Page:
By then, it was time for me to head back to the Dome for the information session. They talked about this and that...things I’d learned a month ago when an admissions rep came to my high school, but the tour guides did not come to my school, so that was something new and exciting.

The ND students all introduced themselves, told about their activities and studies at ND, and then let us decide who we wanted to walk around with.

If it were a competition I would have won. Here’s why: I wanted to go around with someone who was in Mendoza since I want to study at Mendoza, and one of the guys was a finance major in Mendoza. Well goody! Here’s the second reason I won: he was so freaking cute, and quite the friendly human being. Win. Win. Win. (And if he goes to ND, he’s obviously smart. Win.)

So we went around campus. I got to see LaFortune Student Center (or LaFun as the students call it), Hesburgh, the tunnel of the stadium, and basically everything else on campus. It was pretty fantastic.

After the tour was over, my dad and I just walked around for a bit. We saw the Monogram Club in Joyce Center and Purcell Pavillion and went to Hammes bookstore (where I got a new shirt and hat). At that point, since we were pretty tired, we decided to go back to the hotel and reboot. After a nap and a snack, we went back to campus for the pep rally, which I absolutely loved. (Coach Diaco was looking quite handsome in his argyle sweater.) Harrison Smith and Michael Floyd gave short-but-sweet speeches, as did Coach Kelly. And as we were leaving Purcell, we saw Mike Golic, which was huge for me since I listen to his and Mike Greenburg’s radio show every single morning on the way to school.

Then came the hockey game. In the brand new, state-of-the-art Compton Family Ice Area, which smelled of roasted peanuts and kettle corn, the #4 ranked Irish took on the #3 ranked Boston College Eagles, and I got to watch. But not only that, but I got to watch from the press box, seated next to the team chaplain and just below the television announcer. No big deal. The game was goooood. Tied 2-2 at the end of the third period, which led to a five-minute overtime. The last minute of OT looked like the game would end in a tie, but then the Irish scored in the last 1.1 seconds to win. It was huge! If I were permitted to watch only one hockey game for the rest of my life, that would be the game I’d choose.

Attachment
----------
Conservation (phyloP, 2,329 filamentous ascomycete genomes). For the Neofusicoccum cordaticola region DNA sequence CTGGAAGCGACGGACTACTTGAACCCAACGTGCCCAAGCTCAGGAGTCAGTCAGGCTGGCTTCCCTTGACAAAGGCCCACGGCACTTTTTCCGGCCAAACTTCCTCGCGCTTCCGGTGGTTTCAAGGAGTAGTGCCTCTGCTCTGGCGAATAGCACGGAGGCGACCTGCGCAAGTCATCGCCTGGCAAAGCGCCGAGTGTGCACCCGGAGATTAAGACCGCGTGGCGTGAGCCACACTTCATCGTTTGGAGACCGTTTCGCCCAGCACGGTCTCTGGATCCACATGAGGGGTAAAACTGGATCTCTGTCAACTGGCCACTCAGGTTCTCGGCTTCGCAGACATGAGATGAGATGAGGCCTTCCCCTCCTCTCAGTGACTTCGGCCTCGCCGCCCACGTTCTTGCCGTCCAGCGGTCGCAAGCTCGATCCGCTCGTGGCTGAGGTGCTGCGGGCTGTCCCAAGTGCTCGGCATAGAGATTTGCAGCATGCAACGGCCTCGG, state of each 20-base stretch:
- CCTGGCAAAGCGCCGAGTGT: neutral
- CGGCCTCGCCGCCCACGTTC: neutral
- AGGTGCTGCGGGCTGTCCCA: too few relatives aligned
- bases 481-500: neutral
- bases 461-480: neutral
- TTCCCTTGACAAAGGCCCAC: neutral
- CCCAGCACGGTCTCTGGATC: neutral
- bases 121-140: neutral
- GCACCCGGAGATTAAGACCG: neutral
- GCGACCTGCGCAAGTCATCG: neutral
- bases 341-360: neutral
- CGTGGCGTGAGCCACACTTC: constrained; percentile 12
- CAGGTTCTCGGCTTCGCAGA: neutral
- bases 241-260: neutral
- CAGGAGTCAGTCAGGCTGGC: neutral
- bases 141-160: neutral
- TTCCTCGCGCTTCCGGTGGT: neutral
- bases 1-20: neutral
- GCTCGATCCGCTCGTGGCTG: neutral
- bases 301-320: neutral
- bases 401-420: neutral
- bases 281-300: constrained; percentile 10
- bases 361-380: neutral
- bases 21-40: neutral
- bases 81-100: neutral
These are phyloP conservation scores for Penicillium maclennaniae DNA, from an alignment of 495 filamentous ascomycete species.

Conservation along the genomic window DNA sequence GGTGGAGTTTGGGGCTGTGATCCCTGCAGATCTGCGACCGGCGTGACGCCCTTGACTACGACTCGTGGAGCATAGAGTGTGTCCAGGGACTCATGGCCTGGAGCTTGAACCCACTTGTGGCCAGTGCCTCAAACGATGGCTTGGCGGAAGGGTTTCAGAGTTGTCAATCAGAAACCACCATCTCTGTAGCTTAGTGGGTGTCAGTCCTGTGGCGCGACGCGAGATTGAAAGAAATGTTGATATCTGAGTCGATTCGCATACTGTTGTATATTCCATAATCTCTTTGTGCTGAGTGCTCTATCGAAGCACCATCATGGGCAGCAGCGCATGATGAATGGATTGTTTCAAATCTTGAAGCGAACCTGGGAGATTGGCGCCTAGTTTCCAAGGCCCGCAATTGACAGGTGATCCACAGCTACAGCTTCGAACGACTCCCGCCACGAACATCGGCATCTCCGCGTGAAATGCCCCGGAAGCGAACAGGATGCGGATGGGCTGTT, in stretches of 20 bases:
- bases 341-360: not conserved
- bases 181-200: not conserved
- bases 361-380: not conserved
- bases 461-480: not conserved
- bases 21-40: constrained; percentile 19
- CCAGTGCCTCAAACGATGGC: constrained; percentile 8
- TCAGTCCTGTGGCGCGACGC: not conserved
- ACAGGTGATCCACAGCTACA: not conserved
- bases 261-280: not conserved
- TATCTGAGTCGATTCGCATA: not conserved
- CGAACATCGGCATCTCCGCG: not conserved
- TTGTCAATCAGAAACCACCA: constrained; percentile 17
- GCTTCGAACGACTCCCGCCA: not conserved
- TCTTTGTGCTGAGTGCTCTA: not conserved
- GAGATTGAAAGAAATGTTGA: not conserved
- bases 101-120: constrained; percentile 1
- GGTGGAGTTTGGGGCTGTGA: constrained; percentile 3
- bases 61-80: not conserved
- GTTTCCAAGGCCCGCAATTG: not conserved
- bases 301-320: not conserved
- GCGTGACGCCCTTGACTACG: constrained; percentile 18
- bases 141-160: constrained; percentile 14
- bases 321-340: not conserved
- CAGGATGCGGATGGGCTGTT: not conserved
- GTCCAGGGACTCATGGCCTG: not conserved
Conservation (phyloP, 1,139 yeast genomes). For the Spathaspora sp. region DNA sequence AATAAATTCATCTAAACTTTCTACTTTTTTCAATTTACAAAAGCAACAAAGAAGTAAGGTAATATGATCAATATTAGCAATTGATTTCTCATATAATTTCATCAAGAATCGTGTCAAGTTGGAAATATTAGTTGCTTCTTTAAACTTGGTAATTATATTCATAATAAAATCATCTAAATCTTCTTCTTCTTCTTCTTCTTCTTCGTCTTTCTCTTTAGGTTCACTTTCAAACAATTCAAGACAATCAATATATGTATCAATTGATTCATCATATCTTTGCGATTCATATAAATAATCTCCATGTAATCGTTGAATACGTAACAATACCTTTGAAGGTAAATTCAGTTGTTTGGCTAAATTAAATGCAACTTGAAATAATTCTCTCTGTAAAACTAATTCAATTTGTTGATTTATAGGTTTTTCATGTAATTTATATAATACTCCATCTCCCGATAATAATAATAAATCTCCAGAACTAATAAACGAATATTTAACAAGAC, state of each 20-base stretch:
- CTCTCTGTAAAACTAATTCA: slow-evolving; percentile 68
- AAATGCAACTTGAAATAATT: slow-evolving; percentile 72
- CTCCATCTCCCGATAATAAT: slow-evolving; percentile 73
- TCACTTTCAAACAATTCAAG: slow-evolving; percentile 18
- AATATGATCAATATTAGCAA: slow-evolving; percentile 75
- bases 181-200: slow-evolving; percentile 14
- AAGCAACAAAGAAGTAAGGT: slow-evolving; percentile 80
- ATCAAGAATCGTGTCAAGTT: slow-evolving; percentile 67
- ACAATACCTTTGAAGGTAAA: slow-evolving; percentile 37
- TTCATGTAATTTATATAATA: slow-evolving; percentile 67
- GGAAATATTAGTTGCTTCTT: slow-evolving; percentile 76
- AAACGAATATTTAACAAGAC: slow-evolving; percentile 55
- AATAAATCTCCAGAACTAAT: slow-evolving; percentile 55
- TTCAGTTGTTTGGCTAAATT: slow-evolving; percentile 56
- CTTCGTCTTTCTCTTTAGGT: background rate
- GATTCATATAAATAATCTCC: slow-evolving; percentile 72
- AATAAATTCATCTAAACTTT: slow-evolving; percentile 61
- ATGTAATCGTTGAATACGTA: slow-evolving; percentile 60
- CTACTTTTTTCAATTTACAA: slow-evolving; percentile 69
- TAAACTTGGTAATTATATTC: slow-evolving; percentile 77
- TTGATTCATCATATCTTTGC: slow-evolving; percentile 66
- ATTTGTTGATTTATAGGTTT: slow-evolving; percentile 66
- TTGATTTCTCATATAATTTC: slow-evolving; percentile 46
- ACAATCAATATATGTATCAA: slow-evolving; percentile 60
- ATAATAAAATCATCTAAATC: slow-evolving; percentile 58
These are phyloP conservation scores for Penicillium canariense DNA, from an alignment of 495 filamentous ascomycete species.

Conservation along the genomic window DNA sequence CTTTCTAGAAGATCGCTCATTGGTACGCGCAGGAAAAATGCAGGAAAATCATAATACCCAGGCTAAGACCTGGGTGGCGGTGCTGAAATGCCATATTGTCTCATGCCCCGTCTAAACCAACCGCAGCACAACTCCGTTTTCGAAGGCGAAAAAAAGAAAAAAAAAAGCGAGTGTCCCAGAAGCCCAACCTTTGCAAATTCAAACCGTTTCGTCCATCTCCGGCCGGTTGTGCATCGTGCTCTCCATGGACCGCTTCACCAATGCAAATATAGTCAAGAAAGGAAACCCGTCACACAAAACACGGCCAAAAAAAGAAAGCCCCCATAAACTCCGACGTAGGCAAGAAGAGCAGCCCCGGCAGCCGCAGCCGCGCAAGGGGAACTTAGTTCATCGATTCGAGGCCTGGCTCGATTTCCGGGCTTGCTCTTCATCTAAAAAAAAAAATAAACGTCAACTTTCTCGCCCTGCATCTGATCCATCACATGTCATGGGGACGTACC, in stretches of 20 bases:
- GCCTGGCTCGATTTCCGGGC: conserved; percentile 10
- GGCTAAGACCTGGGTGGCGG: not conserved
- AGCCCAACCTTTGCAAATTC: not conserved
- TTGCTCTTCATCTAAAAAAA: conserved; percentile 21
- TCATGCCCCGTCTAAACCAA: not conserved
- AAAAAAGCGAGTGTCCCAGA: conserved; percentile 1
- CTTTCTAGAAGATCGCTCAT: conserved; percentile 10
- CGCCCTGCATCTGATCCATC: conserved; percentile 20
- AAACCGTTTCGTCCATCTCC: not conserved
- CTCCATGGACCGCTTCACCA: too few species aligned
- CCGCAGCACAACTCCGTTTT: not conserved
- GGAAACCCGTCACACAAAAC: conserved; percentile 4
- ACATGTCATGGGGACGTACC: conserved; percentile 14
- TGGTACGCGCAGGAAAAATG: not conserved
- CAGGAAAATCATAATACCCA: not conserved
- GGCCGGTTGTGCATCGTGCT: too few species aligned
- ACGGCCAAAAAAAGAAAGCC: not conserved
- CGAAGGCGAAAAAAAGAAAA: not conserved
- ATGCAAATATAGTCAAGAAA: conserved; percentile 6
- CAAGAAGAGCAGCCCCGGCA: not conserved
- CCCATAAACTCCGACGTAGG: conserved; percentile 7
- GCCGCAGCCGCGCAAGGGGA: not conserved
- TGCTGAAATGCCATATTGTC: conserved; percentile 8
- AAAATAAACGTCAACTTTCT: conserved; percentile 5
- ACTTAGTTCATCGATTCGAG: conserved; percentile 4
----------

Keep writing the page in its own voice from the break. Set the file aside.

After the game, I had the opportunity to go to the interview room adjacent to the team’s locker room. The team had the bass pumping like crazy, and we just waited. Bryan Rust, who helped make the last goal, came out of the locker room, still in his under-armor and uniform pants, and answered some questions. Then Coach Jackson, and then goalie Mike Johnson. They all seemed very nice, and very down to earth. After the media session ended, though, I hung back to interview Eric Ringel. He very graciously answered my questions. All I could think was, “Wow. This is different.” Honestly, what teenager has an interviewing job, gets a press pass to sit in the box of a hockey game, and is allowed to interview a member of the team after the game? (HUGE shout out to TNNDN for giving me that job!)

After the interview, it was off to the Dome for the Midnight Drummers’ Circle. I got there 30 minutes early and got to stand around in the cold and wait, but everything is better with good company, which I had. The performance was very cool! Once again, it’s something you don’t get to see every day. Thus, my Friday came to a close. Next up was game day.

Part three to come....


The University of Notre Dame du Lac: Part 1

The trip began at 7 AM on Thursday, November 17, 2011.

From Kansas, to Misery...excuse me, Missouri...to Iowa, then Illinois, and then Domeward bound to Indiana! Some may ask, “It’s Indiana. What’s so special about it? You’re not going to NYC.” Correct you are, sir! It is nothing like New York City (or so I’m assuming, since I’ve never been to New Yawk). But Indiana houses what is now my favorite place in the world....

The University of Notre Dame du Lac.

You hear about the storied campus and its traditions, but stories are just stories until you live them. Then, they become part of you.

The Golden Dome. The Grotto (at night). The ceiling of the Basilica of the Sacred Heart. The quads. Touchdown Jesus. The marching band. The football team. The stadium. The Gug. Joyce Center. A Pep Rally. A hockey game.

I’m getting ahead of myself.

After 12 hours of driving (technically 13 since we lost an hour due to the time difference), my dad and I arrived in South Bend at dark. While we were passing the University to the North, I caught a glimpse of the Dome. A glimpse of beauty and fame. A glimpse of legend and awe. A glimpse of the future I hope to have. The glimpse brought me to tears.

But it was just a glimpse.

We had to go to the hotel, check in, settle down, etc. But I had to see the campus.

A glimpse of Notre Dame : Anna :: A quick sip of wine : an alcoholic.

After some convincing my dad, he finally caved and we headed to campus.
I have one thing to say about my first impression of campus: What do you say about something that’s older than sliced bread since you can’t say it’s the best thing since sliced bread?

As we drove on campus, I saw buildings that I’d only seen in pictures. I probably sounded like an idiot in the passenger seat gasping at each one and saying, “THE GUG!” or “TOUCHDOWN JESUS! AND JOYCE CENTER!” I don’t care though. I think passion is mistaken for idiocy far too often.

We parked in the Notre Dame Stadium parking lot and walked to God Quad. When we got there, my face was completely numb*.

*Double entendre. It was 21 degrees with a biting wind, so my face was literally numb, and I was excited and couldn’t stop smiling, so it was figuratively numb.

The dome is GORGEOUS at night (see figure 1.2), but compared to the Grotto...my God, there is no comparison. Tears again. There is nothing, I repeat, nothing like the Grotto at night. The cross-campus walk in 21 degree weather was worth every minute of seeing something so breathtaking.

Figure 1.2

After that, it was back to the hotel to get some rest for the next day.

I didn’t get any rest. The hotel we stayed at was...eh. The heater was loud, and so was my dad. Three cheers for sleep apnea! In short, I had a very un-restful sleep and still feel like a zombie. That lack of rest would not, however, let my energy fail me the following day.

To be continued....